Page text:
[NOTE: From mid-2013 to the end of 2014, I meditated on a single poem each weekend. Not as a poet or even in a technical/academic way but simply to appreciate its insights, craft, language, and what it meant to me. Particularly, I enjoyed discovering poets from around the world. I might start that back up again in 2018 — we’ll see.]
As we try to put 2017 behind us and look forward to 2018, many of us are reflecting on our past accomplishments/challenges and planning how to fare better. Those of us who are past a certain age find that bright-eyed optimism has slowly given way to a clear-eyed skepticism, given what these last two years have wrought around the world. Still, we are hopeful creatures, aren’t we? So here are four poems to help us get into the right frame of mind for the new year. These are about the moment when we reflect back on our past accomplishments (The Moment by Margaret Atwood), how we plan for the future (Plans by Stuart Dischell), the hopes with which we aim to begin again (The Land of Beginning Again by Louise Fletcher), and the thought of doing something over and doing it better (Next Time by Joyce Sutphen.)
As always, my notes on the poem precede the actual verses to provide some non-technical context and background. If that is not your thing, by all means, scroll on down to the poem first. Click the title links below to read the full notes and poems. Enjoy.
1/ The Moment by Margaret Atwood — All of us, at some time or another, reach a certain stage in life when we’ve accomplished certain things we’ve always wanted. Of course, there’s been a journey of tremendous hard work, difficult trade-offs, and just the sheer blood-sweat-and-tears of it all. At such a moment of victory, it is only natural to stop and reflect on the gains. Yet, often, we don’t fully grasp the meaning of that particular moment or event. We’re likely either basking in the joy of having got the things we’ve longed for or filled with relief at having made it through as intact as possible. We’d prefer not to consider the transience or uncertainty of that ground that we stand on. We’d rather not consider how something hard-won is not necessarily fully or forever ours because that would simply negate all the focus, attention, and effort we’ve put into getting it. And that’s what this weekend’s poem is about.
The moment when, after many years
of hard work and a long voyage
you stand in the center of your room,
house, half-acre, square mile, island, country,
knowing at last how you got there,
and say, I own this,
2/ Plans by Stuart Dischell — This is a poem about hope-filled dreams. About how every single one of us tries to plan out our lives to be that perfect, ideal, and elaborately-detailed vision that we may never be able to live up to. But, oh, it’s such a bittersweet pleasure to weave these exotic threads together endlessly in our imaginations, isn’t it? To add more and more color and texture with each re-imagining till, after several such “planning” sessions, we’ve practically lived that other life more vividly and more fully without having to take a single step.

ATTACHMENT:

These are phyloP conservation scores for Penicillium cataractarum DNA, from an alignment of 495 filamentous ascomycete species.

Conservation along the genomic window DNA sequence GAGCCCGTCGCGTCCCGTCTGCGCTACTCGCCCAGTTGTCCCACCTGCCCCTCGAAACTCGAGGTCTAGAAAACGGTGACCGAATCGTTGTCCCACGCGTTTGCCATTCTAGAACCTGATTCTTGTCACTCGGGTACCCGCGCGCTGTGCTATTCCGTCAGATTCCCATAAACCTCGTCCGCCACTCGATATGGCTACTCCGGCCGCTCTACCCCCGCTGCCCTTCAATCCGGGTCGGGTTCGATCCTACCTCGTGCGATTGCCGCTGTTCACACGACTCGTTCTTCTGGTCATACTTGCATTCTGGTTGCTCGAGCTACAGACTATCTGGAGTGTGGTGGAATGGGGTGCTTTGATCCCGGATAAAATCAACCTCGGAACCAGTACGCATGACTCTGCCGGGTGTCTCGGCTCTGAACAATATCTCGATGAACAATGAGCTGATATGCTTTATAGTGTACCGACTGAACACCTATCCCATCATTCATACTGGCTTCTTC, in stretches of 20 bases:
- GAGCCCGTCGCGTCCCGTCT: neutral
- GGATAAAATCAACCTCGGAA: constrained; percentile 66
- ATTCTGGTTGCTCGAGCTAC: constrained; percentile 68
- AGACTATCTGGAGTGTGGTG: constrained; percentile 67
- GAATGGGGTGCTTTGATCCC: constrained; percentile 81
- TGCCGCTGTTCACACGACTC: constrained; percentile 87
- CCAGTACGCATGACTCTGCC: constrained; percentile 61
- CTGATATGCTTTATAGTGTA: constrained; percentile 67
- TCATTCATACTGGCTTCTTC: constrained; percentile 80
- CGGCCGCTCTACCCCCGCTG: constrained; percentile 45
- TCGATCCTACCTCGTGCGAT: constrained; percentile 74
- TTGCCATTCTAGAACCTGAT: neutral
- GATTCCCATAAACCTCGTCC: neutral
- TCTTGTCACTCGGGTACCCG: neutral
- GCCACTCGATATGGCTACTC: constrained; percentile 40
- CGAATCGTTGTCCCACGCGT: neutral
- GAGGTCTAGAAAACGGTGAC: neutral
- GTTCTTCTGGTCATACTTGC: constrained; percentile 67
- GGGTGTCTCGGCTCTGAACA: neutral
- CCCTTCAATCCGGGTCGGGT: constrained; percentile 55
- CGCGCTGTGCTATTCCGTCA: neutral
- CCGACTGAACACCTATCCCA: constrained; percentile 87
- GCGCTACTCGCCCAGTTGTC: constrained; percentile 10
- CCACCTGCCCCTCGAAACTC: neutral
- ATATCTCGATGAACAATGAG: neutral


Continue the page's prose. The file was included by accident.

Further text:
She plans to be a writer one day and live in the City of Paris,
Where she will describe the sun as it rises over Buttes-Chaumont.
“Today the dawn began in small pieces, sharp wedges of light
Broke through the clouds.” She plans to write better than this
And is critic enough to know “sharp wedges” sound like cheese.
3/ The Land of Beginning Again by Louise Fletcher — At the beginning of each new year, many of us have our personal rituals and traditions to help us to look ahead and articulate a few desires, hopes, and wishes to ourselves and, perhaps, our loved ones. For some, this may be a quiet contemplation while, for others, this might involve something more elaborate like the above Scottish tradition. Then there are those for whom the thoughts of beginning again are really more like past regrets clothed as future wishes — things they wish they could undo or redo. We all have these thoughts. And this is the crux of today’s poem. Yet, for all that sadness, it is a lovely poem because it paints pictures of possibilities.
I wish that there were some wonderful place
In the Land of Beginning Again.
Where all our mistakes and all our heartaches
And all of our poor selfish grief
Could be dropped like a shabby old coat at the door
and never put on again.
4/ Next Time by Joyce Sutphen — We have, often, way too many “Next time I’ll….. “ thoughts through the course of a single day, whether we consciously acknowledge them or not. In a way, they allow us to move on from things that didn’t go quite according to our hope, plan, or vision. We promise ourselves that we’ll do it right the next time, which helps us carry on. This thought of doing something over, again, better — we all surrender to it. It is a bittersweet human condition. On the one hand, it shields us from disappointment in the circumstance and, possibly, ourselves, while, on the other, it allows us to avoid accepting that a moment passed will never truly repeat itself ever again.
Next time I won’t waste my heart
on anger; I won’t care about
being right. I’ll be willing to be
wrong about everything and to
concentrate on giving myself away.
I wish you all a terrific new year ahead. May you have many reflective moments, may all your plans come to fruition, may you have many wonderful beginnings, and may you get plenty of “next time” second chances to do more, do better.